One man. One Planet. When Jim Estill decided to sponsor 50 Syrian refugee families, he didn’t tell anyone about it at first—not his accountant, not his friends, not even his wife. It was the summer of 2015, and the death toll in Syria had reached a quarter of a million people, while another four million had fled the country. All summer long, the news reported horror stories of Syrians drowning in the Mediterranean. Humanitarian aid programs were being cut across the Middle East.
As he watched the news, Estill got worked up. “I didn’t want to be 80 years old and know that I did nothing during the greatest humanitarian crisis of my time,” he says. Estill was disturbed by the wave of xenophobia that had emerged during the Harper administration. He wanted to demonstrate how refugees could help enrich our society. One of his best friends, Franz Hasenfratz, was a refugee who fled Communist Hungary. Hasenfratz went on to establish Linamar, a car-parts manufacturer, which is Guelph’s largest employer, with nearly 10,000 employees. “I was trying to drown out the xenophobes,” Estill says. “When we think of Italians or Irish, we don’t think of them as immigrants. They’re just people.”
So he did some math. He checked Kijiji to find out how much apartments in Guelph were renting for, googled child tax benefits and GST/HST rebates in Ontario, and formulated a monthly food budget. He estimated that $30,000 could support a family of five for one year. He multiplied that number by 50 and realized the total cost—$1.5 million—was one he could easily afford.
Estill is the CEO of Danby, an appliance company with annual sales of $400 million. He got his start reselling computers out of the trunk of his car in the late ’70s in Waterloo. He eventually took over as CEO of Synnex Canada, an information technology firm, where he grossed more than $2 billion in sales each year. In 2015, he came out of semi-retirement to take over as Danby’s CEO. Estill is both pragmatic and dogmatic, spreading his no-nonsense business gospel at every opportunity. He even has a Ted Talk—it’s called “From Zero to $2 Billion.”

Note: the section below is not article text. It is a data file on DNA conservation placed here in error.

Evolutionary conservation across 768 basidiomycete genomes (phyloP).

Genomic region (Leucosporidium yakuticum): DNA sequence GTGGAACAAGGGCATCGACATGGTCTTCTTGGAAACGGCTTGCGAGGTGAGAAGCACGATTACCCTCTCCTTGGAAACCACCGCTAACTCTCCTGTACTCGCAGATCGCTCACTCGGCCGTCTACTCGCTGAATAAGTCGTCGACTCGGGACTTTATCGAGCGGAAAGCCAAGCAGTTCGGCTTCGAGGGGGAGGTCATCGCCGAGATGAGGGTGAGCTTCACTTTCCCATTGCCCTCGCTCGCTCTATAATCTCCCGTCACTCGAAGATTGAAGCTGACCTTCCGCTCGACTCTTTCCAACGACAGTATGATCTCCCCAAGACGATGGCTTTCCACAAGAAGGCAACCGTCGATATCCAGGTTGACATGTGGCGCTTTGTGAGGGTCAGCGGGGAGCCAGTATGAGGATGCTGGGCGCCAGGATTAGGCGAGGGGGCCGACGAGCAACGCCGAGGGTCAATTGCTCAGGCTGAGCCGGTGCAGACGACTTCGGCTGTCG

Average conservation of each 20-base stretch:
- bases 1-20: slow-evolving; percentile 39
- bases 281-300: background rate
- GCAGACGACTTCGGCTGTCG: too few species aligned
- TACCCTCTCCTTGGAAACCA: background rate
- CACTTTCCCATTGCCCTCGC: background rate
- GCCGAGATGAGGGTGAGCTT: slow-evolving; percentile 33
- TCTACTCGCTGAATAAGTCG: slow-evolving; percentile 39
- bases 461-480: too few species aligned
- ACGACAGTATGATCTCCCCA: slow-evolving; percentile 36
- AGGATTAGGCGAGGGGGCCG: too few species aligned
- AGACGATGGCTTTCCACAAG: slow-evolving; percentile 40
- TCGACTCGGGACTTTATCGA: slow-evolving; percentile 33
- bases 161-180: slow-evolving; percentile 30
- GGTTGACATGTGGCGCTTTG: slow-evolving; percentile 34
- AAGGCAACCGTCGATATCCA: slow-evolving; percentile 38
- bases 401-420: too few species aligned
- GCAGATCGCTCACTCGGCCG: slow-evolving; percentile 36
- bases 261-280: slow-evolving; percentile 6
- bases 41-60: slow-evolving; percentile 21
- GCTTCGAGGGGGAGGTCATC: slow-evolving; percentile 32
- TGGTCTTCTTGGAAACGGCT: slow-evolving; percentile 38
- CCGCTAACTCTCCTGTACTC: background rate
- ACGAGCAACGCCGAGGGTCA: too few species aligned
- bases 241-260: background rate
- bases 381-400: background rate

At 59, he looks more like a cop than a flashy executive, with his spriggy grey moustache, dishevelled hair and winking grin. Instead of bespoke suits, he wears functional shoes and patterned shirts with the collar open. He and his wife, Elizabeth, a retired lawyer, live in a grey-brick Victorian hidden from the road by a thick wall of trees; his four grown children moved out years ago. He drives a red Prius, which he calls his mid-life-crisis car. “It’s red, isn’t it?” Estill is almost annoyingly disciplined: he doesn’t own a TV and spends his free time reading marketing books, which he reviews on his blog. He runs on a treadmill most mornings, often works 12-hour days and religiously tracks his steps on his FitBit; on a good day, he’ll do 20,000. Outside of work, his main passion is gardening. When we had lunch together, he served me a salad made with tomatoes, beans and beets that he grew himself, topped with salmon he’d caught on a fishing trip to B.C.
Estill has codified his life into a set of what he calls “success habits.” Some of them are very specific: spend 20 minutes outside every day, no matter the weather, and have a “creative oasis” where you can do your best thinking (one of his is a rocking chair by the fireplace in his basement). Other maxims are much broader, like do the right thing—a principle that figured prominently in his decision to sponsor Syrian refugees.
Nicole Jolie is the founder of SkinByRadiance a trademarked anti aging skin care for athletes and Women who love to workout. She also started a 100% recycled plastic bag company that made all of their totes and bags out of recycled plastic bottles. In addition, she has helped many different types of companies and personal brands with their online presence using social media marketing and helping them with their websites. Nicole believes small business owners deserve an opportunity to create abundance, wealth and prosperity because most of them didn't start their business to work for someone else. "I truly believe I can make a difference in people's businesses by helping them with their online presence."